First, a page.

Agape Fosters said...

Lisa!!!! Can you help me??? : ) XO
Good blog!

Anonymous said...

I enjoy your writings. I am a foster and enjoy it thoroughly. As you know, it's with great satisfaction to watch a foster go into their new, perfectly matched adoptive home.

Having recently volunteered with a rescue for three years, I resigned due to the abhorrent attitude towards volunteers. The founder knew best.

One of the of the other issues is that dogs are being hoarded. They get pulled from one situation and are put into the exact same situation when being pulled
but it is thought they are being saved. I am torn as to why this occurs. The Saver's dogs are also being neglected while other are being 'saved'.

This is an issue that I would like to discuss with you but not on an open forum such as this.

Thiago daLuz said...

Great post. We were just asking our Ottawa veterinarians the other day about ways we could help out. It feels good to know we can, but at the same time it's sad to realize there's so much that can't or isn't being done.

Jason Knight said...

I have never really thought about it, but I see what you mean. I respect what the veterinarians here in Eagle, ID do. One of my closest friends helps out with a local vet.

Jared Tilgner said...

This is a good blog. Thanks for posting about veterinarians. Do you know a vet in Eagle, ID?

Novato Animal Hospital said...

When do you plan to post again?

veterinary online said...

so nice post

Anne Lawrence said...

Isn't it funny how often people say things like that? A friend of mine is a veterinarian in Ottawa and he always gets people telling him how great the work he does is. And he's just like, it really doesn't take that much work.

Harlin Quincy said...

I agree, there are to many people who are all talk no walk. If you say you want to help then just help, don't just say you can't because you can't "take them home". Taking them home would be a really bad thing to do most of the time. Donate to shelters and talk to different places about how you can actually help.
Phillius | http://www.barringtonanimalhospital.com

Kurt Cooks said...

Thanks for the tips about being a veterinarian! I can't wait to use them.

William | http://westlakeanimalhospitalinc.net/

Rachel said...

Thanks for the post. I appreciate hearing the other options that are at hand if and when I find an animal that needs to be rescued. While there is not room for animals at my house, there are other things I can do to give animals the attention they need.

Rachel Zane | <a href="http://osullivananimalhospital.com/>O'Sullivan Animal Hospital</a>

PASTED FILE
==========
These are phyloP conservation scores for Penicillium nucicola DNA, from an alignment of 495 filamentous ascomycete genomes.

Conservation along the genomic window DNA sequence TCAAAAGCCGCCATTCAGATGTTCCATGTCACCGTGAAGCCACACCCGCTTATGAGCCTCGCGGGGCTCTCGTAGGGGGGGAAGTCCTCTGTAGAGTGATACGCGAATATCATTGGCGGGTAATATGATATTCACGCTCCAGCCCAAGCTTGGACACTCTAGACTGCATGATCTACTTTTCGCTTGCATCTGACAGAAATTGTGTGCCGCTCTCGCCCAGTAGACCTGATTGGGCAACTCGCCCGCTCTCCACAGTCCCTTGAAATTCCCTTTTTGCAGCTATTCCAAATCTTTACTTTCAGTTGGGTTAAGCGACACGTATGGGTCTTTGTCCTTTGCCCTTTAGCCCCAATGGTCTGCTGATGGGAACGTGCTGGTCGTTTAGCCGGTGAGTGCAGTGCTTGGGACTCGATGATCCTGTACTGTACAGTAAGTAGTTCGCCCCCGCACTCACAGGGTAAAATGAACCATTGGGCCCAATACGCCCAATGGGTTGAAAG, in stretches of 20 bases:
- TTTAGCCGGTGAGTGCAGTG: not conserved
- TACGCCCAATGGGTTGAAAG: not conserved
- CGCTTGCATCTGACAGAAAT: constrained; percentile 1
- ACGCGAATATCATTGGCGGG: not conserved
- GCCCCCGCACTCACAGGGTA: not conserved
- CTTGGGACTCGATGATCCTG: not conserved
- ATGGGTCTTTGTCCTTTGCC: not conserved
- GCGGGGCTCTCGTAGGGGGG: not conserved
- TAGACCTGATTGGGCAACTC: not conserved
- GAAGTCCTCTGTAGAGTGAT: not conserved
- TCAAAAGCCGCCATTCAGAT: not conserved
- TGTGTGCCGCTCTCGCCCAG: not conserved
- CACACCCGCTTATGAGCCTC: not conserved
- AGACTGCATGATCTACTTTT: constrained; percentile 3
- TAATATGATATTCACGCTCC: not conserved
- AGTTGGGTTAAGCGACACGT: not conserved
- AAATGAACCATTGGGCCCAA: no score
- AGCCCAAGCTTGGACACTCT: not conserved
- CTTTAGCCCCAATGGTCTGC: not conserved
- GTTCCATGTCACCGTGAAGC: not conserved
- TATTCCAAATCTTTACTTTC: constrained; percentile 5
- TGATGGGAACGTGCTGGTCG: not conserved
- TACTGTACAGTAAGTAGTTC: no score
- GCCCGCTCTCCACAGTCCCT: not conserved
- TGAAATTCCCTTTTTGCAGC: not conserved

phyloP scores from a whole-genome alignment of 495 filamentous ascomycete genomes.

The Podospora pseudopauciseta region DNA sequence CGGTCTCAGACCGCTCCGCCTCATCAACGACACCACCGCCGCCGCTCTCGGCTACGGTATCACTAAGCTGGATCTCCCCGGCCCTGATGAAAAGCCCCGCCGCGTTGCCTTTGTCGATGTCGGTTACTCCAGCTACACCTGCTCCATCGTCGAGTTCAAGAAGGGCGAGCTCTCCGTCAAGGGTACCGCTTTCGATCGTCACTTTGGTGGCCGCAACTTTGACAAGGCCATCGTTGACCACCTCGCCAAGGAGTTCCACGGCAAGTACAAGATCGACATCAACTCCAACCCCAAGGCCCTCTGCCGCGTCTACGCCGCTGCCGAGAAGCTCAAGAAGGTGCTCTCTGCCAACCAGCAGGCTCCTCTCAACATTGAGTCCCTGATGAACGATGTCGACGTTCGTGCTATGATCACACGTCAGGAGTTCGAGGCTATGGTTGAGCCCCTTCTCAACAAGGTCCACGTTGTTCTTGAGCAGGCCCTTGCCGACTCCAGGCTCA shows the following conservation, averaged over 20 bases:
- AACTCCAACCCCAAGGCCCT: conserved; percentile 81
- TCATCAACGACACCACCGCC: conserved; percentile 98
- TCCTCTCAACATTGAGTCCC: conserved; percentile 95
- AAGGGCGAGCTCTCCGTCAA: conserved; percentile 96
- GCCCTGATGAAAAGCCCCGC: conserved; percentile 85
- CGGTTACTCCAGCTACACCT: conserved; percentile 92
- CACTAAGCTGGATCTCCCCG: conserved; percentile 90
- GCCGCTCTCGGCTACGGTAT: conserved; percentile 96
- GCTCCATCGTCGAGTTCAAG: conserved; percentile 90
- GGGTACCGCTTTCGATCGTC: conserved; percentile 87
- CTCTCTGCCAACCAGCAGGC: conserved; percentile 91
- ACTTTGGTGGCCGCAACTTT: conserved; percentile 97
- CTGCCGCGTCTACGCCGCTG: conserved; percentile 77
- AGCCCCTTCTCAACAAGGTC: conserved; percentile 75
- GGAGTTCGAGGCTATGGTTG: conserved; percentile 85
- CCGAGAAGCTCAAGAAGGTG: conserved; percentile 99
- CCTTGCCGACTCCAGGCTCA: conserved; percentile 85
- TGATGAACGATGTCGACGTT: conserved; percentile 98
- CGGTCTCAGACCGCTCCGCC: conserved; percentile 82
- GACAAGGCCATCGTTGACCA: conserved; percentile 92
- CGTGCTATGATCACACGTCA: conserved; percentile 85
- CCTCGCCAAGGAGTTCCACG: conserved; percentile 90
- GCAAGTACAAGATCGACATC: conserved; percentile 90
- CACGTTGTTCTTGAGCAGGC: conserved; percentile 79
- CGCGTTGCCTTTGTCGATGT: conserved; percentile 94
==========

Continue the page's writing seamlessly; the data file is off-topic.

Nancy Jorden said...

I love my animals. They are mine and husbands children. We always want them to be happy and fed. We just moved into a new area and need to find a vet. Is there someone can suggest?

Alena Mauer said...

This is a great read! I try to do my part to help with animals. It breaks my heart when I see them being mistreated.

Alena | http://healthypetalaska.com/Meet%20The%20Staff.html

John Bond said...

I want to be a veterinarian when I'm older. I like the idea of being able to help animals for a living. Recently I've decided to go to college and major in it.
John Bond | http://www.irrawangvet.com.au

Afton Christine said...

Years ago I worked dog resue. I didn't foster or pick up dogs; I transported them from one part of the state to another. Usually a dog was heading to a foster placement. So, yes, it's possible to help animals without doing what others do. It takes everyone! Thanks for what you do. . .

Jak Manson said...

I need to find a veterinarian that is in and is based in my area that can help my pets out. I am not saying that it is going to be something that they will have to worry about, but accidents happen. I will need to know where to taken them if something was to happen.
Jak Manson | http://www.meadowviewvet.com

Paul Bear said...

It seems like part of a legitimate apology includes "how can I make it better." Animals can't speak in full sentences, but they still ask for things in their way, and say "thank you" in their way, too.

Paul | www.vavetspecialists.com

Holly James said...

Wow, I love that statement and I hear it way too often! You really don't know what you can do until you try! I love animals and have really close relationships with my dogs. They deserve the best care possible and should be treated as humans are treated! I am grateful for vet services that are offered to take care of animals to the best of their ability.
Holly James | http://www.courtenayvet.ca/